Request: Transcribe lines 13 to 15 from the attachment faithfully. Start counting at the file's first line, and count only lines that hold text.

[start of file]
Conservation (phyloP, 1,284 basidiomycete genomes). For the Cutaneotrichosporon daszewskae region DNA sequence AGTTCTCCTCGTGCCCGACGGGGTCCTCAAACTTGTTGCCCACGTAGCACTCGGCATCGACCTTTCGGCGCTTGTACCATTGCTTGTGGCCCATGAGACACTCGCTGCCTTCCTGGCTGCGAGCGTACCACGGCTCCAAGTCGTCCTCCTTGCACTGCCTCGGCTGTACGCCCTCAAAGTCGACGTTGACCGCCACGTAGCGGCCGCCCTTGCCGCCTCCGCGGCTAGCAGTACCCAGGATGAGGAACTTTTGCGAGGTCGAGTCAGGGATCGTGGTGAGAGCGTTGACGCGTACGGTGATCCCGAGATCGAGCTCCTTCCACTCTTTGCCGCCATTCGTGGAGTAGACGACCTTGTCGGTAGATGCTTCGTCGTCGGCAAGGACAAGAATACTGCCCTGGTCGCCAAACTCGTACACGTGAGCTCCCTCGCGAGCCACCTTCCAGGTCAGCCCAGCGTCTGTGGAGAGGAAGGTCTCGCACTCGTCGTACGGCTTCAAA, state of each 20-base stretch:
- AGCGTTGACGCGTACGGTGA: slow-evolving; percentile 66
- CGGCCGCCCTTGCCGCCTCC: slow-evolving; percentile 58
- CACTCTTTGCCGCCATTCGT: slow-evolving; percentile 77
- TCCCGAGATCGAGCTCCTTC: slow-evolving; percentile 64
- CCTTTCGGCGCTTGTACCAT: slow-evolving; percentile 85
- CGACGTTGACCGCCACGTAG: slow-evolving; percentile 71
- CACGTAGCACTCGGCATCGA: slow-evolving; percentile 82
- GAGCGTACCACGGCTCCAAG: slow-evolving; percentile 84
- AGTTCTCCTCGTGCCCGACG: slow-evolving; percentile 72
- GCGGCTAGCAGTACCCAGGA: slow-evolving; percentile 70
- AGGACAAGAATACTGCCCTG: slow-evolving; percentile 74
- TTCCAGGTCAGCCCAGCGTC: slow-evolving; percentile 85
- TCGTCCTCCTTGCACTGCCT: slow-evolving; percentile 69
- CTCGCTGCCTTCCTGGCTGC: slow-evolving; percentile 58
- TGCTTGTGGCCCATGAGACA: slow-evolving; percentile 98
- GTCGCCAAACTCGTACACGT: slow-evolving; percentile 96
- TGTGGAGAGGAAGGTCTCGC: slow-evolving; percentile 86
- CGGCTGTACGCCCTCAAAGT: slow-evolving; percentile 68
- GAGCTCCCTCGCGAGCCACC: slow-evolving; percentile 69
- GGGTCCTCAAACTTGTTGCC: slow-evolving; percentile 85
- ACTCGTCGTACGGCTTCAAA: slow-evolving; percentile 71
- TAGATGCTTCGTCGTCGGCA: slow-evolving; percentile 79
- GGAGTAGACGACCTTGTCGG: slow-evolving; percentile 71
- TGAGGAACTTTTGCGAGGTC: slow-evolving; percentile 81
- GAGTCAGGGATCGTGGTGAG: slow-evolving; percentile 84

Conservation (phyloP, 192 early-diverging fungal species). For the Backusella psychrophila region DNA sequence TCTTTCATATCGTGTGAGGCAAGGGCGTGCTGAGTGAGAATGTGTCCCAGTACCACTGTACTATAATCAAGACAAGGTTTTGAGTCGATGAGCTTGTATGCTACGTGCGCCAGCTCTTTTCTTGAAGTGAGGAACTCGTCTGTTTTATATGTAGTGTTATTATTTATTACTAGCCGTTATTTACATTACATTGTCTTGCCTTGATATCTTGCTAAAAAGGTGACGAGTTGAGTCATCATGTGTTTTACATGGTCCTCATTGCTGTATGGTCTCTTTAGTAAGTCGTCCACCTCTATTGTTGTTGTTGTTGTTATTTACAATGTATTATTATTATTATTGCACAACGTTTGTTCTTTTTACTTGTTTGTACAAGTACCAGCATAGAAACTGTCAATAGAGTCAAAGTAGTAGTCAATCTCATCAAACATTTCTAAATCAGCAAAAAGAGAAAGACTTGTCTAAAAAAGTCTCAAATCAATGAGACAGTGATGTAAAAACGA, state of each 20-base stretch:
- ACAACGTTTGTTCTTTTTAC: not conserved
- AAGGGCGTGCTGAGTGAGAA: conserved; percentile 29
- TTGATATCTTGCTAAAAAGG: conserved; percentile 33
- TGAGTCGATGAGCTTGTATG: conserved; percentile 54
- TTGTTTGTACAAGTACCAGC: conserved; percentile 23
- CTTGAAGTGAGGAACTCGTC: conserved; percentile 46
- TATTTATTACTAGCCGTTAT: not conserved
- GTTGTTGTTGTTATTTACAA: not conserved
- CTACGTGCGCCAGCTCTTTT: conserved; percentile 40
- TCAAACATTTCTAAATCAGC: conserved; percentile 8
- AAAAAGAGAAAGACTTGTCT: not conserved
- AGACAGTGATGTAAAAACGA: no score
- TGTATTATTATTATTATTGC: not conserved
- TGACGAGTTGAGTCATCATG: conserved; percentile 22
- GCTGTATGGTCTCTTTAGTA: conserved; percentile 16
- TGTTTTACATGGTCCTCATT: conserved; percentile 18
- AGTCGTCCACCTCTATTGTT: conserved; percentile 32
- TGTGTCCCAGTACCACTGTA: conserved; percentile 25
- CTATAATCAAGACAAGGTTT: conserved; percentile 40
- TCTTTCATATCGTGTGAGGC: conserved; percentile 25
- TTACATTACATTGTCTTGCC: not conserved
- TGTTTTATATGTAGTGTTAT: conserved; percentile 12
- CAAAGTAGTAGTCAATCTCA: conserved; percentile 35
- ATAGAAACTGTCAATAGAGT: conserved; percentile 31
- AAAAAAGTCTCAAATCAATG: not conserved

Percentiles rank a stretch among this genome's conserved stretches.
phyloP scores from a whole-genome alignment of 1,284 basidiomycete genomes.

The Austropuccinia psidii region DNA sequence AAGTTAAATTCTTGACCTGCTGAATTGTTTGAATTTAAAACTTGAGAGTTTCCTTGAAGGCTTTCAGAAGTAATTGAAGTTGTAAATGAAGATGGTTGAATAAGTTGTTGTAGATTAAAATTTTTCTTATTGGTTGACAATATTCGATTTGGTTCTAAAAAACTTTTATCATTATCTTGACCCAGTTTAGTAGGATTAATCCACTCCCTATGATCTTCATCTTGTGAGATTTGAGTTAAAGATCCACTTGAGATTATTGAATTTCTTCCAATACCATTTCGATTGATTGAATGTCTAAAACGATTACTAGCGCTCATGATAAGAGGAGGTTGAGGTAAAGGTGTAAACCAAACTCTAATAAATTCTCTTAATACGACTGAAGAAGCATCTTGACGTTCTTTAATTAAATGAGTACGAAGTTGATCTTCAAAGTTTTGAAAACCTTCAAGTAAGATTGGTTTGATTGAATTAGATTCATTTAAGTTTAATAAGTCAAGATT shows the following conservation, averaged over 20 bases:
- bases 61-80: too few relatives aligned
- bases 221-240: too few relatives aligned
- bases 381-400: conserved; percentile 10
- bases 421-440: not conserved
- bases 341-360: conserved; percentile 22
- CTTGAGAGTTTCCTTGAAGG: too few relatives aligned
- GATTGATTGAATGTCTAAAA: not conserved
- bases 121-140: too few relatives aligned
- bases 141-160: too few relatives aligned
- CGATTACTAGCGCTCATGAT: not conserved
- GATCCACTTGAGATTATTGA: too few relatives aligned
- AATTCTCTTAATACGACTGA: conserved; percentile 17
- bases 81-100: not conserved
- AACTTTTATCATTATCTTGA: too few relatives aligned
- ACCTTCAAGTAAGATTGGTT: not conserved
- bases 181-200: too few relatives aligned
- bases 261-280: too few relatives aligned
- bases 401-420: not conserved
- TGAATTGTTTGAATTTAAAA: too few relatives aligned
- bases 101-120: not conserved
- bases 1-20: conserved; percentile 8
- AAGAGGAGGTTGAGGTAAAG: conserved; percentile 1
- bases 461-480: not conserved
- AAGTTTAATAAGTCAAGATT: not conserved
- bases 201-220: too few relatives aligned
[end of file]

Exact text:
- TTCCAGGTCAGCCCAGCGTC: slow-evolving; percentile 85
- TCGTCCTCCTTGCACTGCCT: slow-evolving; percentile 69
- CTCGCTGCCTTCCTGGCTGC: slow-evolving; percentile 58